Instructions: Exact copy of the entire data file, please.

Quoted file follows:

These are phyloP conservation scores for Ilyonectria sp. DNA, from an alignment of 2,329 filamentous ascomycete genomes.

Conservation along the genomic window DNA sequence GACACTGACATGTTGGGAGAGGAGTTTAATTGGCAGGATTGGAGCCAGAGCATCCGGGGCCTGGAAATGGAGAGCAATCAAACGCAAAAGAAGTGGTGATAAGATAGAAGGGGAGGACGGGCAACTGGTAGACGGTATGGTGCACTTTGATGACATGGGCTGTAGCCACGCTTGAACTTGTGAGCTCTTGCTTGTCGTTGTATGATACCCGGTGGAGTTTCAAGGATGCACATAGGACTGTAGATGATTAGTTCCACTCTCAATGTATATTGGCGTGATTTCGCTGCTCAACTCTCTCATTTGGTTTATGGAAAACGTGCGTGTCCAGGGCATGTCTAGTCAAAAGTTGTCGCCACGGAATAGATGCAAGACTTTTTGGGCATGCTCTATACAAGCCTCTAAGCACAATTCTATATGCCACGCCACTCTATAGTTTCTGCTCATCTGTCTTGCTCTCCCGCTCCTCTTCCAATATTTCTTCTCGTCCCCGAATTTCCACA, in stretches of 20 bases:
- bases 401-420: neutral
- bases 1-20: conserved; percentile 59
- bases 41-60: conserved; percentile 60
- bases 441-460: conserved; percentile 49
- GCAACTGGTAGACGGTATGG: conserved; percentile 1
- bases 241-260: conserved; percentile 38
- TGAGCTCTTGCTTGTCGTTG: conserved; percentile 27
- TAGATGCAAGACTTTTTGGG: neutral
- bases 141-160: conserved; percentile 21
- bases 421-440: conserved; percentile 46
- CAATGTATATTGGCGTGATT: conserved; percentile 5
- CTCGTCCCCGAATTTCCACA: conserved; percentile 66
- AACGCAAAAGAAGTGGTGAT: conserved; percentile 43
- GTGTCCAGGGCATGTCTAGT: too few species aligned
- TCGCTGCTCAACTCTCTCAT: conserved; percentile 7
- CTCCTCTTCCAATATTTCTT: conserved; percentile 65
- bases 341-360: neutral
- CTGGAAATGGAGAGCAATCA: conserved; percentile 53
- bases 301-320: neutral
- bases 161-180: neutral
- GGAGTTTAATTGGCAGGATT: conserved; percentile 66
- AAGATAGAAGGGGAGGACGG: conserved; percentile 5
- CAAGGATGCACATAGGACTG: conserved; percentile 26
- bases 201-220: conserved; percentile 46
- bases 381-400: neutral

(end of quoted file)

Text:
These are phyloP conservation scores for Ilyonectria sp. DNA, from an alignment of 2,329 filamentous ascomycete genomes.

Conservation along the genomic window DNA sequence GACACTGACATGTTGGGAGAGGAGTTTAATTGGCAGGATTGGAGCCAGAGCATCCGGGGCCTGGAAATGGAGAGCAATCAAACGCAAAAGAAGTGGTGATAAGATAGAAGGGGAGGACGGGCAACTGGTAGACGGTATGGTGCACTTTGATGACATGGGCTGTAGCCACGCTTGAACTTGTGAGCTCTTGCTTGTCGTTGTATGATACCCGGTGGAGTTTCAAGGATGCACATAGGACTGTAGATGATTAGTTCCACTCTCAATGTATATTGGCGTGATTTCGCTGCTCAACTCTCTCATTTGGTTTATGGAAAACGTGCGTGTCCAGGGCATGTCTAGTCAAAAGTTGTCGCCACGGAATAGATGCAAGACTTTTTGGGCATGCTCTATACAAGCCTCTAAGCACAATTCTATATGCCACGCCACTCTATAGTTTCTGCTCATCTGTCTTGCTCTCCCGCTCCTCTTCCAATATTTCTTCTCGTCCCCGAATTTCCACA, in stretches of 20 bases:
- bases 401-420: neutral
- bases 1-20: conserved; percentile 59
- bases 41-60: conserved; percentile 60
- bases 441-460: conserved; percentile 49
- GCAACTGGTAGACGGTATGG: conserved; percentile 1
- bases 241-260: conserved; percentile 38
- TGAGCTCTTGCTTGTCGTTG: conserved; percentile 27
- TAGATGCAAGACTTTTTGGG: neutral
- bases 141-160: conserved; percentile 21
- bases 421-440: conserved; percentile 46
- CAATGTATATTGGCGTGATT: conserved; percentile 5
- CTCGTCCCCGAATTTCCACA: conserved; percentile 66
- AACGCAAAAGAAGTGGTGAT: conserved; percentile 43
- GTGTCCAGGGCATGTCTAGT: too few species aligned
- TCGCTGCTCAACTCTCTCAT: conserved; percentile 7
- CTCCTCTTCCAATATTTCTT: conserved; percentile 65
- bases 341-360: neutral
- CTGGAAATGGAGAGCAATCA: conserved; percentile 53
- bases 301-320: neutral
- bases 161-180: neutral
- GGAGTTTAATTGGCAGGATT: conserved; percentile 66
- AAGATAGAAGGGGAGGACGG: conserved; percentile 5
- CAAGGATGCACATAGGACTG: conserved; percentile 26
- bases 201-220: conserved; percentile 46
- bases 381-400: neutral